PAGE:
As one who grew up in the church, I loved learning Bible stories. I memorized passages. I could be counted on to give the Sunday School answer. As time went on it became apparent to me that being able to recite Scripture was a good first step in my spiritual growth, not an end in itself. I needed to understand the verses and apply them to my own life.
Luke 10:27 is one of those passages: … ‘Love the Lord your God with all your heart and with all your soul and with all your strength and with all your mind, and, Love your neighbour as yourself’. Luke 6: 31 is another: ‘Do to others as you would have them do to you’ (I usually really think about this one when someone isn’t doing unto me like I think he or she should).
What does it mean to love your neighbour? What does that look like? James gives us some insight here (2:15-16): Suppose a brother or sister is without clothes and daily food. If one of you says to him, “Go, I wish you well; keep warm and well fed,” but does nothing about his physical needs, what good is it?
Love is practical and we don’t need to look far to find our neighbours.
Diakonia is the Greek word that is translated as ‘service’. It conveys a sense of reconciliation, of giving without expectations. This challenges us but as it’s the kind of love and service Jesus modeled for us, it’s what we’re called to live out.
Let me share a story with you. A developing leader in a congregation was praying that the Holy Spirit would show her how she could practically love her neighbour. This was answered. There was a family in the neighbourhood of the church building that was in crisis. The parents were separated, there were four children and the second oldest had received a second cancer diagnosis and the prognosis was not good. This meant that the mom and daughter would essentially be living at the hospital out of town during treatment. The grandmother was lending all the support that she could on the home front, as was the father, while holding down jobs. You can imagine the stress involved on all levels: physical, emotional, spiritual and financial.
The leader knew she needed and wanted to do something. She talked with her mentor and her small group and they got excited about the idea. That led to a meeting with the grandmother, to offer assistance in the home (cleaning, etc.) as well as the offer to do some decorating in the bedrooms upstairs for the kids.
The work began – sleeves were rolled up and people dug out old paint clothes. More help was secured for some of the repair work that was required. Many consultations happened over paint chips and fabric as the kids had input to the project and helped with the work.
The planning and work needed support. The leader addressed the congregation and shared the need for both prayer support and financial assistance. The congregation responded and met those needs.
Aside from two or three small pieces, the work was completed a day before the mother came home from the hospital. The stay at home was brief. The treatment had not been successful and the daughter passed away in hospital within a short time.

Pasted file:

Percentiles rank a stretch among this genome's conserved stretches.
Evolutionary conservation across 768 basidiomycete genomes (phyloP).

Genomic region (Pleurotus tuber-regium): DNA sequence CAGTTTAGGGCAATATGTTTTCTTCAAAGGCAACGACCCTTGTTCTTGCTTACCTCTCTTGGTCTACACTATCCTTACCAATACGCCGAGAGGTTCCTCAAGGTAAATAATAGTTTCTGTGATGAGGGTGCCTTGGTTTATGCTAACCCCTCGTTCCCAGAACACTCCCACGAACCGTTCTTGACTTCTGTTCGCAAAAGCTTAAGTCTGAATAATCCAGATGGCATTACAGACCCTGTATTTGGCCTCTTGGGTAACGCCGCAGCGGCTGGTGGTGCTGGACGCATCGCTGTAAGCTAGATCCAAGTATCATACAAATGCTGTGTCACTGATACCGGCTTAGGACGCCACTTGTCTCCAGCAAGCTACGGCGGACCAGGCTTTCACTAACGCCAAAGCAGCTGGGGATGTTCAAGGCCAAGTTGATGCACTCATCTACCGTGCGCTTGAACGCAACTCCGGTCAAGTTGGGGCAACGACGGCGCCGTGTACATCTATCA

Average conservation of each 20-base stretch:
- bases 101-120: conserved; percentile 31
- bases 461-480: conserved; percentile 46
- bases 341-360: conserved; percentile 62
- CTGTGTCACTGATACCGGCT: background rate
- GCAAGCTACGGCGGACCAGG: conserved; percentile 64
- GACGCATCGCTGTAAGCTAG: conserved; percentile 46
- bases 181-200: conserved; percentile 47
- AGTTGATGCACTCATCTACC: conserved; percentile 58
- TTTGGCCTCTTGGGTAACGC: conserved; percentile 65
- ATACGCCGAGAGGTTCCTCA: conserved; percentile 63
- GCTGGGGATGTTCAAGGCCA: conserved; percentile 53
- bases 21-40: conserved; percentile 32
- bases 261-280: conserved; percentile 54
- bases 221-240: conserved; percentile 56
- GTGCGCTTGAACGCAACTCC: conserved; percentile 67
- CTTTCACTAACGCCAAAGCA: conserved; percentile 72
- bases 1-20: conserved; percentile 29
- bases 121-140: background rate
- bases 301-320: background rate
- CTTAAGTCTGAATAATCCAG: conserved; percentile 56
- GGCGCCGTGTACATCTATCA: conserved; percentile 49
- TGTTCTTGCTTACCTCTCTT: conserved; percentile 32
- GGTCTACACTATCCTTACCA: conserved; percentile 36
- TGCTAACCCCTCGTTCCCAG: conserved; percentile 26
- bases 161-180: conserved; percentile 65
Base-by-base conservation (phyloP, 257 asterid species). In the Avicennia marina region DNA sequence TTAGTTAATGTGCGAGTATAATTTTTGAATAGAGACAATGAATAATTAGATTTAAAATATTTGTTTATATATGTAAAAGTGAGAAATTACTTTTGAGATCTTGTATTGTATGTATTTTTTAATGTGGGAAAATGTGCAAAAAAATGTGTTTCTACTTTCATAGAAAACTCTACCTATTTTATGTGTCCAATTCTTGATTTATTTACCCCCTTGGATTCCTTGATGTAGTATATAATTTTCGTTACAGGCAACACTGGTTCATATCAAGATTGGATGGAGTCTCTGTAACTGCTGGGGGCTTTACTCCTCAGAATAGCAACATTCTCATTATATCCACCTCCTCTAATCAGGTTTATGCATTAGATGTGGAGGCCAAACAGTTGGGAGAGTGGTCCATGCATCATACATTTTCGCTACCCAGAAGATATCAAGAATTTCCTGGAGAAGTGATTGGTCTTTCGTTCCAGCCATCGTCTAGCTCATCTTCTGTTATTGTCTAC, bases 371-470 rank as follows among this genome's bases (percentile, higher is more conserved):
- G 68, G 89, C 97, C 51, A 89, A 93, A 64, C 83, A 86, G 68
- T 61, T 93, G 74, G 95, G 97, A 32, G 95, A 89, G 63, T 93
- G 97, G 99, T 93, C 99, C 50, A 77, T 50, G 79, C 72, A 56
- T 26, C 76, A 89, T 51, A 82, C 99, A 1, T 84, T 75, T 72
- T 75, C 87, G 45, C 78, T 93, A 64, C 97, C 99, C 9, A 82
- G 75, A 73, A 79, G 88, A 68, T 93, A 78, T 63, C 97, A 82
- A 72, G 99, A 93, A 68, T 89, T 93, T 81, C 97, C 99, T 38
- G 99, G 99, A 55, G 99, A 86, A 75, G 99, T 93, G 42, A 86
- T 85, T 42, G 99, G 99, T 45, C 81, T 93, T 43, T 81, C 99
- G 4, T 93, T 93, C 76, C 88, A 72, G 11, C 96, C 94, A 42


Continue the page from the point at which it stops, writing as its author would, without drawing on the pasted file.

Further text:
The family continued to be loved. The funeral was conducted from the church building and another member of the congregation was able to minister at the elementary school where two of the children attended.
Diakonia. Serving without expectations. Loving people as people, not as projects. It is challenging – the expectations creep in before you realize it sometimes. The story could have ended there. Many times that’s what happens, and that’s OK. We’re called to love practically. The rest is very much up to God.
What role do we play as leaders in helping others experience diakonia? Here are a couple of thoughts:
- Preach it and teach it. Encourage people to be open to the leading of the Spirit for opportunities to apply God’s love and word. Create a climate of possibility and expectation.
- Model it ourselves. Otherwise it’s just all talk.
- Identify and support emerging leaders. That’s an investment of many things, including time.
- Work to create an environment where it’s okay to try different things, even when those things don’t unfold according to our expectations.
- Establish functional systems for discipleship, prayer support and finances.
- Stop and celebrate the good things along the way.
Now onto the rest of the story! Connection with the family remains – including the kids. The mother and grandmother surrendered to Christ and have been baptized. They are regular participants at worship services and active in small groups. The grandmother is training to be a small group leader and is absolutely excited and thrilled about it! The story isn’t finished yet; God has many more pages to fill.
Practical love does make a difference. As we love people in this way, I pray that we will learn to be less fixated on the results we want to see, less fixated on the behaviours we expect from those we’re serving and more focused on our own hearts and attitudes. After all, God hasn’t finished writing our stories either. We need to be people that God entrusts with new believers so that we can make disciples (sounds like another Bible verse, doesn’t it?). I hope we embrace this with an enthusiasm that matches the grandmother from the story: a huge smile, dancing eyes, and an ‘I can’t wait to get started’ attitude.